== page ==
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Rheumatology (Oxford). 2003 Jan;42(1):141-8.

A randomized double-blind pilot study comparing Doloteffin and Vioxx in the treatment of low back pain.

Author information

1
Department of Forensic Medicine, University of Freiburg, 79104 Freiburg, Germany. sigrun.chrubasik@klinikum.uni-freiburg.de

Abstract

OBJECTIVE:

This randomized, double-dummy, double-blind pilot study of acutely exacerbated low back pain was aimed to inform a definitive comparison between Doloteffin, a proprietary extract of Harpagophytum, and rofecoxib, a selective inhibitor of cyclo-oxygenase-2 (COX-2).

METHODS:

Forty-four patients (phyto-anti-inflammatory drug-PAID-group) received a daily dose of Doloteffin containing, inter alia, 60 mg of harpagoside for 6 weeks and 44 (non-steroidal anti-inflammatory drug-NSAID-group) received 12.5 mg/day of rofecoxib. All were allowed rescue medication of up to 400 mg/day of tramadol. Several outcome measures were examined at various intervals to obtain estimates of effect size and variability that might be used to decide the most suitable principal outcome measure and corresponding numbers required for a definitive study.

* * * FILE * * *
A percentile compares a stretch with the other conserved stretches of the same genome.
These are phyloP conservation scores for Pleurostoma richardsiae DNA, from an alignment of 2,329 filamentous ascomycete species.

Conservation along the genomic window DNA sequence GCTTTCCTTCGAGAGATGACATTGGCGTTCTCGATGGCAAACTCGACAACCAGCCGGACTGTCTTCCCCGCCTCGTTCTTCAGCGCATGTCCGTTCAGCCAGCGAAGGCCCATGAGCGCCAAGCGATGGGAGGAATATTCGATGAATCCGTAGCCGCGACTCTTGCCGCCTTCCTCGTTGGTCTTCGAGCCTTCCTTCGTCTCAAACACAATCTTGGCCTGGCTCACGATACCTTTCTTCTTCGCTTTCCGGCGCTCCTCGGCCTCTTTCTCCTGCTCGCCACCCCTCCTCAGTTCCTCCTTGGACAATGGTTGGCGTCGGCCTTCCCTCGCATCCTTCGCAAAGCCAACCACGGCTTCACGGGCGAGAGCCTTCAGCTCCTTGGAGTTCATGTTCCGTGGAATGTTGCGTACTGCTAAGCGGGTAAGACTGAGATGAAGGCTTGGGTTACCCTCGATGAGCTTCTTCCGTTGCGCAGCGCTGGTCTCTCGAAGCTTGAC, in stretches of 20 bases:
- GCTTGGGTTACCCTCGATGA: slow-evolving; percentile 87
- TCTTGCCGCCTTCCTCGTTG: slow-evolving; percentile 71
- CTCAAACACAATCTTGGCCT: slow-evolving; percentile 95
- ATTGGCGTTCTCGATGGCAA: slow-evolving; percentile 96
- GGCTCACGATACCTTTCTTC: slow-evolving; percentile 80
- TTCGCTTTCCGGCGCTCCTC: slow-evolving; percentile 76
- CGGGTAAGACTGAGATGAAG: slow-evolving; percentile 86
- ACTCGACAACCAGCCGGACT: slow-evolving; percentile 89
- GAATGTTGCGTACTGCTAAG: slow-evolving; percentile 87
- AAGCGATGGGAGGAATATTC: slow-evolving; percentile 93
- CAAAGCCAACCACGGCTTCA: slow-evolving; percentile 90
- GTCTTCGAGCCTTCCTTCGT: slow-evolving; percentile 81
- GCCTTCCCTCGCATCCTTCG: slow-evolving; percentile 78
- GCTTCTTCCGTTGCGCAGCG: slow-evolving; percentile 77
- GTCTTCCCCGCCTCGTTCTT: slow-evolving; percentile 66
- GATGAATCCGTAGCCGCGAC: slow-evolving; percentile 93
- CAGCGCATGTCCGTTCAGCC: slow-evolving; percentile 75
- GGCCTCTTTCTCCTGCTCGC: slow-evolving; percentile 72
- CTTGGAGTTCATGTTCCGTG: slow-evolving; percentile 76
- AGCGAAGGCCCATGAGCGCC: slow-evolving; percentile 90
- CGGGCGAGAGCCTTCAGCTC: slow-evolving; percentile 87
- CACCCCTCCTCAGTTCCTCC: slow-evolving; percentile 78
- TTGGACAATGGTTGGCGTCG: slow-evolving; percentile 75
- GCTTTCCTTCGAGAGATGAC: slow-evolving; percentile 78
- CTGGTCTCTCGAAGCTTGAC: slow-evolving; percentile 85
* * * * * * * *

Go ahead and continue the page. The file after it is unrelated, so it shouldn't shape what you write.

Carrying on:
RESULTS:

Forty-three PAID and 36 NSAID patients completed the study. Ten PAID and 5 NSAID patients reported no pain without rescue medication for at least 5 days of the 6th week of treatment. Eighteen PAID and 12 NSAID patients had more than a 50% reduction in the week's average of their pain scores between the 1st and 6th weeks. The mean percentage decrease from baseline in the pain component of the Arhus Index was 23 (S.D. 52) in PAID and 26 (S.D. 43) in NSAID. The corresponding measures for the overall Arhus Index were 11 (31) and 16 (24) and, for the Health Assessment Questionnaire, 7 (8) and 6 (7). Tramadol was used by 21 PAID patients and 13 NSAID patients. Fourteen patients in each group experienced 39 adverse effects, of which 28 (13 in PAID) were judged to some degree attributable to the study medications.

CONCLUSION:

Though no significant intergroup differences were demonstrable, large numbers will be needed to show equivalence.

PMID:
12509627
[Indexed for MEDLINE]
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